The Lasker Foundation Names Recipients of the 2019 Awards for Medical Research and Public Service
Earlier this month, The Lasker Foundation announced the recipients of its 2019 Lasker Awards for clinical and basic research and public service.
Lasker~DeBakey Clinical Medical Research Award
H. Michael Shepard, PhD,formerly of Genentech, Dennis J. Slamon, MD, PhD, of the University of California, Los Angeles, and Axel Ullrich, PhD, of the Max Planck Institute of Biochemistry (also formerly of Genentech), were honored with the Lasker~DeBakey Clinical Medical Research Award. These researchers provided the first demonstration that monoclonal antibodies were a viable and effective strategy to treat solid tumors, opening a new path to develop and deploy antibodies to treat cancer. Their combined efforts culminated in the creation of trastuzumab.
The investigators later conducted complementary research that led to important clinical results— trastuzumab, when coupled with chemotherapy, stalled HER2-positive breast cancer progression and extended survival compared with treatment with chemotherapy alone.
Trastuzumab was approved by the U.S. Food and Drug Administration in 1988 and was among the earliest targeted therapies designed to block the growth of cancerous cells. Over 2.3 million individuals have been treated with trastuzumab to date.
Albert Lasker Basic Medical Research Award
Two scientists received this year’s Albert Lasker Basic Medical Research Award: Max D. Cooper, MD, of Emory University in Atlanta, and Jacques Miller, AC, FRS, FAA, of the Walter and Eliza Hall Institute of Medical Research in Melbourne. The two identified and defined the function of B and T cells, uncovering the organizing principle of the adaptive immune response. Dr. Miller showed that the thymus is essential for immune function. Dr. Cooper then demonstrated that there are two distinct cell lineages in the adaptive immune system: B cells and T cells. These and other seminal discoveries by the investigators defined the field of adaptive immunity and serve as the building blocks for current immunology research and clinical advances.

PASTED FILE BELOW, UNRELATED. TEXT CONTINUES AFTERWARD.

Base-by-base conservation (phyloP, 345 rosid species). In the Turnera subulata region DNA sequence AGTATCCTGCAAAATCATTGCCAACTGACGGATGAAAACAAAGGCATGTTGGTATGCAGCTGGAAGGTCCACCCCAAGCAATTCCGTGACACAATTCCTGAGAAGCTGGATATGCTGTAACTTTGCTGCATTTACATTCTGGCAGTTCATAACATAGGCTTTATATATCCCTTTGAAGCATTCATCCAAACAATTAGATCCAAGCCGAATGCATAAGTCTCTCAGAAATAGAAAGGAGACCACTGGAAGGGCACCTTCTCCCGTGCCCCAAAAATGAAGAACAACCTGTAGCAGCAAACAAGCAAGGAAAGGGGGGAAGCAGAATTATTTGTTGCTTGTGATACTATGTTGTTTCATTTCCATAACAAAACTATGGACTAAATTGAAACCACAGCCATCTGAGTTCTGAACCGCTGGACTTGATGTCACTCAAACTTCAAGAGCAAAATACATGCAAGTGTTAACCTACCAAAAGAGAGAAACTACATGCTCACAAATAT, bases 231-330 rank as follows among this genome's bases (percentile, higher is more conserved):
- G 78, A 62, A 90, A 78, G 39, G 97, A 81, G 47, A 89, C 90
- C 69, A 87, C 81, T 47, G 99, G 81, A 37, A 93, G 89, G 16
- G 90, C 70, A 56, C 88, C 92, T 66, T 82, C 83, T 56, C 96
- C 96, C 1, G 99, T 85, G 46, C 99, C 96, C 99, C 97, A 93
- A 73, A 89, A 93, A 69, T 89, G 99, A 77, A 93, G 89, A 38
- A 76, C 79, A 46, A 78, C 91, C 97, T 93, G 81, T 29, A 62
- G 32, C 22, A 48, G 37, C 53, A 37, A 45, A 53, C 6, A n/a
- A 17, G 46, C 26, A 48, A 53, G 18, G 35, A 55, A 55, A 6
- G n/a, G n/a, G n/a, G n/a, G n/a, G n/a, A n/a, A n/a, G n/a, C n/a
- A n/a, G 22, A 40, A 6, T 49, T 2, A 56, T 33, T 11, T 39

All photos courtesy of The Lasker Foundation.
Lasker~Bloomberg Public Service Award
Gavi, the Vaccine Alliance received the Lasker~Bloomberg Public Service Award. The Alliance plays an integral role in providing vaccines to millions of underimmunized children worldwide by means of a unique and sustainable economic model and innovative delivery systems. Since its launch in 2000, Gavi has helped vaccinate over 760 million children and save over 13 million lives in 73 countries.
Gavi buys vaccines for approximately 60% of children worldwide. By buying vaccines in such large quantities, it can negotiate reduced pricing for drugs while sustaining suppliers. The Alliance has helped create a new delivery infrastructure, from solar-powered refrigerators to drone delivery.
By pooling the resources of private and public partners, Gavi helps establish and maintain effective immunization programs. These interventions have generated an estimated $150 billion in economic benefits through productivity gains and health-care cost savings. Gavi ultimately aims to strengthen developing countries’ health systems and help them build self-sufficient immunization programs.
For 74 years, the Lasker Awards have recognized the contributions of leaders who made major advances in the understanding, diagnosis, treatment, cure, or prevention of human disease. The Lasker Medical Research Awardees are selected by an international jury chaired by Joseph L. Goldstein, recipient of the 1985 Lasker Award for Basic Medical Research and the Nobel Prize in Physiology or Medicine. Lasker~Bloomberg Public Service Award winners are selected by a jury chaired by Alfred Sommer, recipient of the 1997 Lasker Award for Clinical Medical Research.
The awards carry an honorarium of $250,000 for each category and were presented on September 20 in New York. For more information, visit www.laskerfoundation.org. ■